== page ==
Warning: This book includes mature content such as: sexual content, and/or drug and/or alcohol use, and/or violence.
He likes them smart.
In the woods of Whisper, Georgia, two bodies are found: one recently dead, the other decayed from a decade of exposure to the elements. The sheriff is going to need help to track down an experienced predator—one who abducts girls and holds them for months before ending their lives. Enter ex–FBI profiler and private investigator Keye Street.
He lives for the struggle.
After a few weeks, Keye is finally used to sharing her downtown Atlanta loft with her boyfriend, A.P.D. Lieutenant Aaron Rauser. Along with their pets (his dog, her cat) they seem almost like a family. But when Rauser plunks a few ice cubes in a tumbler and pours a whiskey, Keye tenses. Her addiction recovery is tenuous at best.
And loves the fear.
Though reluctant to head out into the country, Keye agrees to assist Sheriff Ken Meltzer. Once in Whisper, where the locals have no love for outsiders, Keye starts to piece together a psychological profile: The killer is someone who stalks and plans and waits. But why does the sociopath hold the victims for so long, and what horrible things must they endure? When a third girl goes missing, Keye races against time to connect the scant bits of evidence. All the while, she cannot shake the chilling feeling: Something dark and disturbing lives in these woods—and it is watching her every move.
*I received a free ARC of Don’t Talk to Strangers from Bantam Books via Edelweiss in exchange of an honest review*
My Don’t Talk to Strangers Review
Don’t Talk to Strangers is a fantastic, devious and clever suspense story. Complete with a big fat who-dun-it, a most excellent private detective / profiler who used to work for the FBI and a possible serial killer in a small town where there are many small-minded people. Keye Street sure has her work cut out for her when the sheriff of Whisper, Georgia, calls her to ask for her services in a case where two female bodies have been found one on top of the other in the woods, close to a stream. One important detail is that the first victim disappeared eleven years ago, and the second eight months ago.
As Keye arrives to Whisper, she soon understands that she is not all that welcome there, and Don’t Talk to Strangers features more than just the main mystery of the girls, who took them and how, because the blatant animosity against Keye from two of the officers working with the sheriff really makes Keye on edge, and therefore, the readers are pretty much on edge with her. And it was, for once, impossible for me to figure out who had done anything at all! Not only the kidnappings, but also the little things that don’t add up that keep happening to Keye.
Extremely well written, Don’t Talk to Strangers is adequately creepy, and it manages to bring the reader inside of the story, and to only let us see what we are supposed to see. The narrator is an expert at not showing too much, but just enough so that the story moves forward at a nice pace, and questions keep popping into our heads. Who? What? Why? How? frequently popped into my head while reading, and I couldn’t get enough of Keye and the way she works to make sure she can bring some peace to the girls’ families.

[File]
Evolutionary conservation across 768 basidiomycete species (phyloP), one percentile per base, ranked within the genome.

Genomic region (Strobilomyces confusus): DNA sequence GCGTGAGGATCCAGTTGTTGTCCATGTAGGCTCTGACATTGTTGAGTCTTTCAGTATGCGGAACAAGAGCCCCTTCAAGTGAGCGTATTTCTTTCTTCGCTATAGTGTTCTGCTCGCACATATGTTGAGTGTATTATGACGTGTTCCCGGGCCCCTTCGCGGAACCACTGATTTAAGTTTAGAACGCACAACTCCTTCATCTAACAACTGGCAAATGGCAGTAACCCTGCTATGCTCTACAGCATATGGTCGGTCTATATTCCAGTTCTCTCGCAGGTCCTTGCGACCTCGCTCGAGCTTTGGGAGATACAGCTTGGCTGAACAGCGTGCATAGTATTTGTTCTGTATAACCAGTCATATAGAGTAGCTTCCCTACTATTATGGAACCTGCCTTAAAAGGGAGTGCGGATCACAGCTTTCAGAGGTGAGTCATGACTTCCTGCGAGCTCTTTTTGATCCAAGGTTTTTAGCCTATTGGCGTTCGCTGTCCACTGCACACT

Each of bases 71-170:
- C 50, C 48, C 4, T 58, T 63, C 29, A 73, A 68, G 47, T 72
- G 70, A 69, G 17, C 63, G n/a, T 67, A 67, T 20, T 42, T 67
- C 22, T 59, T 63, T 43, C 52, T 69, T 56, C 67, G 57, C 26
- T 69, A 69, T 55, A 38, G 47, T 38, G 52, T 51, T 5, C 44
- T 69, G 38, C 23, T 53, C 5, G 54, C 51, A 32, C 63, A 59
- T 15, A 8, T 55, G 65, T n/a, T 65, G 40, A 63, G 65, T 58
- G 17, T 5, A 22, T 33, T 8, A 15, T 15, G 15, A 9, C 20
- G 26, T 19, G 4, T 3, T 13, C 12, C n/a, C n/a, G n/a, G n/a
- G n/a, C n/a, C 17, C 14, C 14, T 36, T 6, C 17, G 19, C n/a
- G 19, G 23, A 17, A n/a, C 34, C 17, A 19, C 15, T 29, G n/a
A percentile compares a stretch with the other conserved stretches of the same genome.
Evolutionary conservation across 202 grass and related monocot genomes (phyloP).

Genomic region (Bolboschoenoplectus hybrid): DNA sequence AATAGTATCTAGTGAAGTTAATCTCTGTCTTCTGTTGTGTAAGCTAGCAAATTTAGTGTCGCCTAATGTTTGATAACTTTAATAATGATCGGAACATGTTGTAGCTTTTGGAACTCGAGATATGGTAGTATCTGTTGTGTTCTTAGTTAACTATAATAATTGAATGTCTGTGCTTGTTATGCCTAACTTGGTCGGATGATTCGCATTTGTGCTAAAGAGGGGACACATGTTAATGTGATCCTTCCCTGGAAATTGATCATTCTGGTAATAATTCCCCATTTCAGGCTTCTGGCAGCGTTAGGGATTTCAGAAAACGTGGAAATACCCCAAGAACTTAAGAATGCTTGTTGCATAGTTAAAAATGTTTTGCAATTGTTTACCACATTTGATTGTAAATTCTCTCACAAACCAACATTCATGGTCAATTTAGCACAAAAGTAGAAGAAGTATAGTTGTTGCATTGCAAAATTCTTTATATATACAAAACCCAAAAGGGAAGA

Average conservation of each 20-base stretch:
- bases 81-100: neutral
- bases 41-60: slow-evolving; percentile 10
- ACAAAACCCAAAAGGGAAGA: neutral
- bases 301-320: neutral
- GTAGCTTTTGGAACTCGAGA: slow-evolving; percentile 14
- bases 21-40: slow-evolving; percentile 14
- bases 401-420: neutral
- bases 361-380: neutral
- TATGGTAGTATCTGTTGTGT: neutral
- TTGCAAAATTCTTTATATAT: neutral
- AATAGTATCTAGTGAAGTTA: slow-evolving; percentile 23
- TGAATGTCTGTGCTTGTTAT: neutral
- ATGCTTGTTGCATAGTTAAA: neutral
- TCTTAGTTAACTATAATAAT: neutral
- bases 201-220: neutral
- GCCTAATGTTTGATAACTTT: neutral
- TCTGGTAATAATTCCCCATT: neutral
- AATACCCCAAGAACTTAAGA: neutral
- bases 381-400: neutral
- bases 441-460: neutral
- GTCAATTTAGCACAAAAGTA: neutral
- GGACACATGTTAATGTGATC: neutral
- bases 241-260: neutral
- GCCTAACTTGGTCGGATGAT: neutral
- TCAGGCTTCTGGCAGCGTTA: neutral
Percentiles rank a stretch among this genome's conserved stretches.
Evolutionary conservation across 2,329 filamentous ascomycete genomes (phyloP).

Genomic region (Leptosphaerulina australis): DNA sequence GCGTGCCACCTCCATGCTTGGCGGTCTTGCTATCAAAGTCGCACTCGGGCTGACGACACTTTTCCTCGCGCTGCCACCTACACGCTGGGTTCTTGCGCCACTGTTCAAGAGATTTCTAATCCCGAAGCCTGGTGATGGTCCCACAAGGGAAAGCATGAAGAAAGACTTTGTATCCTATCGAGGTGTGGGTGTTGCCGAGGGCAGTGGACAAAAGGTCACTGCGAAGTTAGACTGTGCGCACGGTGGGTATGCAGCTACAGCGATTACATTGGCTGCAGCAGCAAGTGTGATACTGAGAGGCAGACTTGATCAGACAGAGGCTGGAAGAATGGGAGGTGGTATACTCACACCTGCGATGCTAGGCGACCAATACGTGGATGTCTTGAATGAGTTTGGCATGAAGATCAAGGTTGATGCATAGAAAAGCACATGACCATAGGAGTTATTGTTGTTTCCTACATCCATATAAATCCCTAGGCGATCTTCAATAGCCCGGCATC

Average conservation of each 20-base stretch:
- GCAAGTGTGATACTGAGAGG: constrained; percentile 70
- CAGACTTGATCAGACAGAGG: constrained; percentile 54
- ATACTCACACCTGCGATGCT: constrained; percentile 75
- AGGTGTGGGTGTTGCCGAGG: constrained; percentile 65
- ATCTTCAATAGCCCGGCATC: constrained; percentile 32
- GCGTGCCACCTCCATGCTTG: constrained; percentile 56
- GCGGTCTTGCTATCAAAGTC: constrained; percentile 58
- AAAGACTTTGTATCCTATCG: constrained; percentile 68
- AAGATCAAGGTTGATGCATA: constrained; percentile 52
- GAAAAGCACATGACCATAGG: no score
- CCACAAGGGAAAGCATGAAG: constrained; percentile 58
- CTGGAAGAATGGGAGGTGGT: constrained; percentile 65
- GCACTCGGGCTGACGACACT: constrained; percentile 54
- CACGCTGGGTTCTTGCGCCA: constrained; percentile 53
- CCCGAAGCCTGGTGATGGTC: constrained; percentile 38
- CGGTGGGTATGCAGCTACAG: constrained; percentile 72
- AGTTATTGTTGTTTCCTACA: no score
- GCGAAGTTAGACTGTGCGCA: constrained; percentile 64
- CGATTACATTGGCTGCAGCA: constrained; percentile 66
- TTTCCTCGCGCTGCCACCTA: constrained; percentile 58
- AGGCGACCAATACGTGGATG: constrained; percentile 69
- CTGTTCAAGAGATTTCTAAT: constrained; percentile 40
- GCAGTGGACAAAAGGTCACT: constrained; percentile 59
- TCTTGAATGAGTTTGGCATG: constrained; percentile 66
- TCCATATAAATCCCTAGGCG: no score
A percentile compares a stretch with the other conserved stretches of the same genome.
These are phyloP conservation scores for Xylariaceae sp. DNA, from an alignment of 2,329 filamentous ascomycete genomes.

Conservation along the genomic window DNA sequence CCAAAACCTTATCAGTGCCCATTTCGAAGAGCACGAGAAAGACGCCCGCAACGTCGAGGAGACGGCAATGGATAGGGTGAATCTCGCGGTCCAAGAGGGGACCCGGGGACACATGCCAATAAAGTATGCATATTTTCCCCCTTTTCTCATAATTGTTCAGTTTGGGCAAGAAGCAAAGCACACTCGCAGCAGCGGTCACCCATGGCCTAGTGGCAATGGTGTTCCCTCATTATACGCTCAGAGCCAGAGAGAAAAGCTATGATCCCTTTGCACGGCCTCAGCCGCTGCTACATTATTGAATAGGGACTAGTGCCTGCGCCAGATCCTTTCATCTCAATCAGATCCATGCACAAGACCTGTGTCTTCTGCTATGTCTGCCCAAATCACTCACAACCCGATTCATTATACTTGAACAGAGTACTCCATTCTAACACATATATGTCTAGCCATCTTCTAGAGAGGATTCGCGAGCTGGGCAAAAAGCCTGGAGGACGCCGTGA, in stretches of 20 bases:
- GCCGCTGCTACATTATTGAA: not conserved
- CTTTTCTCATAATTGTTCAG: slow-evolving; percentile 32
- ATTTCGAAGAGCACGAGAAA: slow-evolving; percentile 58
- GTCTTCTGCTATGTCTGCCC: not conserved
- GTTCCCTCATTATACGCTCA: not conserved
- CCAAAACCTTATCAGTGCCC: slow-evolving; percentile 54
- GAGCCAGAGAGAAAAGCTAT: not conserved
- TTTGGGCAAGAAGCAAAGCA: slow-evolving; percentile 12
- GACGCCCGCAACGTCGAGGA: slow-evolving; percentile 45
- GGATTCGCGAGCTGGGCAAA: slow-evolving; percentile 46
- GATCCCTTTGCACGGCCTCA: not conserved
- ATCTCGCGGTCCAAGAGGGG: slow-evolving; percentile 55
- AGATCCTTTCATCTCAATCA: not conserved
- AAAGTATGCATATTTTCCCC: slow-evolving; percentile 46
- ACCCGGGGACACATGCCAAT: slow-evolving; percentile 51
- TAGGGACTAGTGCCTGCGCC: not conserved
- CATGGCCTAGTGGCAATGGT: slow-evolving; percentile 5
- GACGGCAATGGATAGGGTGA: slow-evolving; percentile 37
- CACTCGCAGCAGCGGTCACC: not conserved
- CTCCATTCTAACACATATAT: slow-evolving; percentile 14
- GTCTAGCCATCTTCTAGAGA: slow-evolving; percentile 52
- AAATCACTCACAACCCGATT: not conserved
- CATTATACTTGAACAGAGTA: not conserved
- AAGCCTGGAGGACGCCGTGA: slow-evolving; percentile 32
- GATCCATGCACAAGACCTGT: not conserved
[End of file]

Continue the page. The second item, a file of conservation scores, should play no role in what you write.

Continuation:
Even if Don’t Talk to Strangers is the third book in the Keye Street series, I never felt lost, but I know I am going to read the first two books before the next one comes out. I really want to get to know Keye better, because she is an awesome heroine, flawed but strong. Smart, but even so she still looks like she wants to believe the best in people she encounters. She has a pretty dry sense of humor, too, and I found myself chuckling several times while reading Don’t Talk to Strangers. As Keye’s suspicions become stronger, she brings the reader on the chase, and I was sure she was going to solve the case – only it didn’t happen at all the way I had imagined.
First person point of view is one of my favorites, because it really lets me get to know the main character very well. And seeing how Keye thinks, and how she works was mesmerizing. And it also made me want to get to know her a lot better. I am sure fans of the series already know her quite well, and that Don’t Talk to Strangers will make them enjoy her even more. The way Don’t Talk to Strangers unfolds makes the reader a part of the investigation, and it is written in a way that even smells seemed to come out of my kindle. And as I followed Keye around, I wasn’t necessarily taken in the right direction. If you enjoy mysteries, and you are up for some gory details and a tiny splash of romance, you should pick up Don’t Talk to Strangers, I’m sure you won’t regret it.
Some of my favorite quotes
I let the sun sink lower, slipped out, closed my car door quietly, and headed down the sidewalk. Four doors down, I veered left and worked my way along a driveway lined with droopy hydrangeas. They looked like they could use a drink. I know the feeling.
I was beginning to fantasize about a bank account so full and a business so functional I could have an actual vacation – the beach, naps, hot sweaty middle-of-the-day sex, chocolate cake for dinner, no alarms, no phones. But that’s just crazy talk.
The sun was beating down, and the heat was rising off the pavement like flaming charcoal. It was gong to be one of those days in Georgia. Already it felt like I was wading through sweet sorghum syrup.
“Not a fan of the water, huh?” “I’m accustomed to enjoying it from land,” I said. He did a bad job of disguising a smile. “Better hold on then.”